Casino proposed for southern Sacramento County looks at Prime Locations

by Placerville Newswire / Feb 17, 2016 / comments

[Proposed sites in Elk Grove, Galt are on busy Highway 99 corridor]

A proposal to build Sacramento County’s first tribal casino is stirring up a debate that started when the state’s first American Indian bingo parlors opened in the 1980s: Will a new casino benefit the larger community or mainly enrich the tribe that runs it?

Today that question centers on Sacramento County and the cities of Galt, population 24,000, and Elk Grove, home to more than 160,000 residents.

The local Wilton Rancheria tribe had its tribal status and land taken away in the late 1950s. It won back federal recognition as a tribe but not its traditional lands near Wilton, and many of its members are impoverished and unemployed.

The now-landless tribe has identified the two cities in southern Sacramento County as the main places where it would like to acquire tribal land and build a 12-story hotel tower, a convention center and a 110,000-square-foot gambling floor filled with slot machines and table games.

The proposed size of the project puts it in the same league as some of Northern California’s largest gambling meccas, including the Thunder Valley Casino Resort near Lincoln, operated by the United Auburn Indian Community.

Galt residents and city officials have voiced mixed emotions, from anti-gambling sentiments to concerns about traffic to eagerness for the hundreds of jobs the project could generate. Elk Grove residents are just starting to understand that a site along Highway 99 adjacent to the city’s half-built “ghost mall” now may be the tribe’s first choice, partly because of objections in Galt.

The Galt site remains “Alternative A” in the tribe’s application for land to the federal Bureau of Indian Affairs, said Wilton Rancheria Chairman Raymond “Chuckie” Hitchcock. “But the Elk Grove alternative is an A-minus or maybe even an A-plus,” he said.

1,750    The number of full-time jobs proponents say the proposed casino resort would create
Another spot under consideration is the tribe’s historic rancheria in rural Wilton, though the tribe no longer owns the lands, and the site is not one of its preferred options.

Hitchcock said the proposed casino resort could generate about 1,750 full-time jobs plus hundreds of constructions jobs during a two-year build-out. Those workers would spend their money at local stores, buy homes and cars, and boost the casino’s economic benefits through what economists call a multiplier effect.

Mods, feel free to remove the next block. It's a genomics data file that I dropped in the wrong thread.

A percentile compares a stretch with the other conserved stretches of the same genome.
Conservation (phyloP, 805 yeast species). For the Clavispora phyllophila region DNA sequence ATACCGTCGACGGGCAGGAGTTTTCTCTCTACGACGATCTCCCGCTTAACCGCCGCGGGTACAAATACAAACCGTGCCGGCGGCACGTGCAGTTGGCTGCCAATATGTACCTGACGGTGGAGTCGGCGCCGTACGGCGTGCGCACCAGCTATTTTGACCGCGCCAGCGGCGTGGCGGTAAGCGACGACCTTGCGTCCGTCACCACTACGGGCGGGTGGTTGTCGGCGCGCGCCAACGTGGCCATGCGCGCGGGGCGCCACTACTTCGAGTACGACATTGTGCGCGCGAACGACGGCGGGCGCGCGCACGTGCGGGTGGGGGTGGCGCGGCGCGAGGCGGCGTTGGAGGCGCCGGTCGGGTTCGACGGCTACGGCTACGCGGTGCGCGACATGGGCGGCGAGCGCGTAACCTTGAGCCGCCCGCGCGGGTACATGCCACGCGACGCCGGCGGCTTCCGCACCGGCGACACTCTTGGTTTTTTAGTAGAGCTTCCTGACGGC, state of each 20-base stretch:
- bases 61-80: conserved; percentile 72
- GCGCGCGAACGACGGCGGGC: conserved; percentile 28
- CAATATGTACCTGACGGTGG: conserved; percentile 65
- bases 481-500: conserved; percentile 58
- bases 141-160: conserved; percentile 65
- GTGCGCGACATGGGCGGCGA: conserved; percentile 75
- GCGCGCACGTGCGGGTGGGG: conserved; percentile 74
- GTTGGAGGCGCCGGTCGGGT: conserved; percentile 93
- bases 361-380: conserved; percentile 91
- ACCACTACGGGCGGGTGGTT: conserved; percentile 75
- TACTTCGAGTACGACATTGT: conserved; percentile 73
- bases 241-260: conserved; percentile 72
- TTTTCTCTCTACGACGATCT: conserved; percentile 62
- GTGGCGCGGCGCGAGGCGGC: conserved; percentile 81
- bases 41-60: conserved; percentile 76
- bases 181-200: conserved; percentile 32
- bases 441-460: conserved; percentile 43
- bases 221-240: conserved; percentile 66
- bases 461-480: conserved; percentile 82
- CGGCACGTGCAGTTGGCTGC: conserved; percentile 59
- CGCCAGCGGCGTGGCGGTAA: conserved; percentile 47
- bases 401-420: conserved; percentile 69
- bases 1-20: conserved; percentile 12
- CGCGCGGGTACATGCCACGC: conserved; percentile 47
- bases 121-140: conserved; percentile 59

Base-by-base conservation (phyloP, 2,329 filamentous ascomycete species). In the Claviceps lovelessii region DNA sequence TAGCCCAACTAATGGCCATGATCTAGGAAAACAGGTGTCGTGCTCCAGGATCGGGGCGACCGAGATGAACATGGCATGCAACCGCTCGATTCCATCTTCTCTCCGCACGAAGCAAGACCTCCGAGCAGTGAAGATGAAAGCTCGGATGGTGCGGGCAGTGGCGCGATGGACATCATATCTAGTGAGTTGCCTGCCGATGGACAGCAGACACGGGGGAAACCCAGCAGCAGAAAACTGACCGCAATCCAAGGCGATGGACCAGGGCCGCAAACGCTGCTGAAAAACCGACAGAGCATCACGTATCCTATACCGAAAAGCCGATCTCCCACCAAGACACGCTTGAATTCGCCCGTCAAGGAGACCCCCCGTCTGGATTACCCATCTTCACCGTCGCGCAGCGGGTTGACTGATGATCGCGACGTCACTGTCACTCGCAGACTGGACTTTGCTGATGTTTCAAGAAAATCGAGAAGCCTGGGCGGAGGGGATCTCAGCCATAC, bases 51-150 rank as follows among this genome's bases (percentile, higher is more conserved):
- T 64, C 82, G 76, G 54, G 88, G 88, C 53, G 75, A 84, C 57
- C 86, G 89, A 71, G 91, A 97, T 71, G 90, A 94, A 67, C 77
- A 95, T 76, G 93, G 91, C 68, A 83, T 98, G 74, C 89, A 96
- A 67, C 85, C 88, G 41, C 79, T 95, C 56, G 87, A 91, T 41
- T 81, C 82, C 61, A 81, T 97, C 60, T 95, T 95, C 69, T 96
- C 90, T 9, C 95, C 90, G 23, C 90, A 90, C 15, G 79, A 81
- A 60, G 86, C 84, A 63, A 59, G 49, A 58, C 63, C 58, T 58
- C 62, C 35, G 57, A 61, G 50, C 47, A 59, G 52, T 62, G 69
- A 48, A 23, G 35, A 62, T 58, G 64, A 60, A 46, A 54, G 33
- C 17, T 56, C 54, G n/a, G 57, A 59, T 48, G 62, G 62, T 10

“It just goes on and on,” Hitchcock said.

Residents and local officials have little say in the world of Indian lands and gaming. The federal government controls almost all Native American affairs. But locals can slow down the process with objections and legal actions. That’s why the Wilton Rancheria tribe is looking for a receptive city, where locals see a casino resort as an economic and cultural benefit.

Though it’s still early in the planning process, with construction likely years away, the discussion of potential pros and cons is underway in southern Sacramento County.

Silvia Rodriguez, a resident of Elk Grove’s Laguna Greens neighborhood, attended a community meeting Thursday night to address a recent rash of gun violence. She said she didn’t think a casino would fit with Elk Grove’s family-friendly neighborhoods and would only bring more safety problems.

“There needs to be a real economic justification,” she said.

Leaders in Elk Grove are just starting to take the casino plan seriously. The city recently posted information about the project on its website, and city planners have begun examining the details, Councilman Steven Detrick said.

“A lot of people think we have the power to say yes or no,” Detrick said. “All we can do is say, ‘If you guys were to come here, these are the concerns.’ ”

Potential problems include the need for additional police and fire services and measures to ease traffic congestion, the councilman said.

Tribes enter into revenue-sharing compacts with the state and typically reimburse counties for the negative effects of casino projects. Thunder Valley, for instance, pays Placer County more than $4 million annually to offset the county’s additional law enforcement and fire expenses and $2 million more in place of lost property taxes. (As sovereign nations, tribes are immune from state and local regulation, including taxes.)

Robert Weygandt, chairman of the Placer County Board of Supervisors, said negotiations with the United Auburn Indian Community began contentiously when the tribe was planning its Thunder Valley casino in the early 2000s, but over time the county-tribe relationship evolved into a respectful one.

The mitigation fees the tribe pays more than offset the county’s costs for emergency services and treating problem gamblers, Weygandt said. The casino and its concerts bring in visitors from outside the area who frequent local businesses, he said. And Thunder Valley employs 2,500 workers, many of whom live in the southern Placer County cities of Lincoln, Rocklin and Roseville.

In Elk Grove, Howard Hughes Corp. now owns the 28-acre site near Grant Line Road that the tribe might buy. Work on the adjacent shopping mall ceased during the recession in 2008, but plans now call for it to be a premium outlet mall with a 14-screen movie theater. Having a casino resort next door could bolster both projects, tribal and city officials have said...

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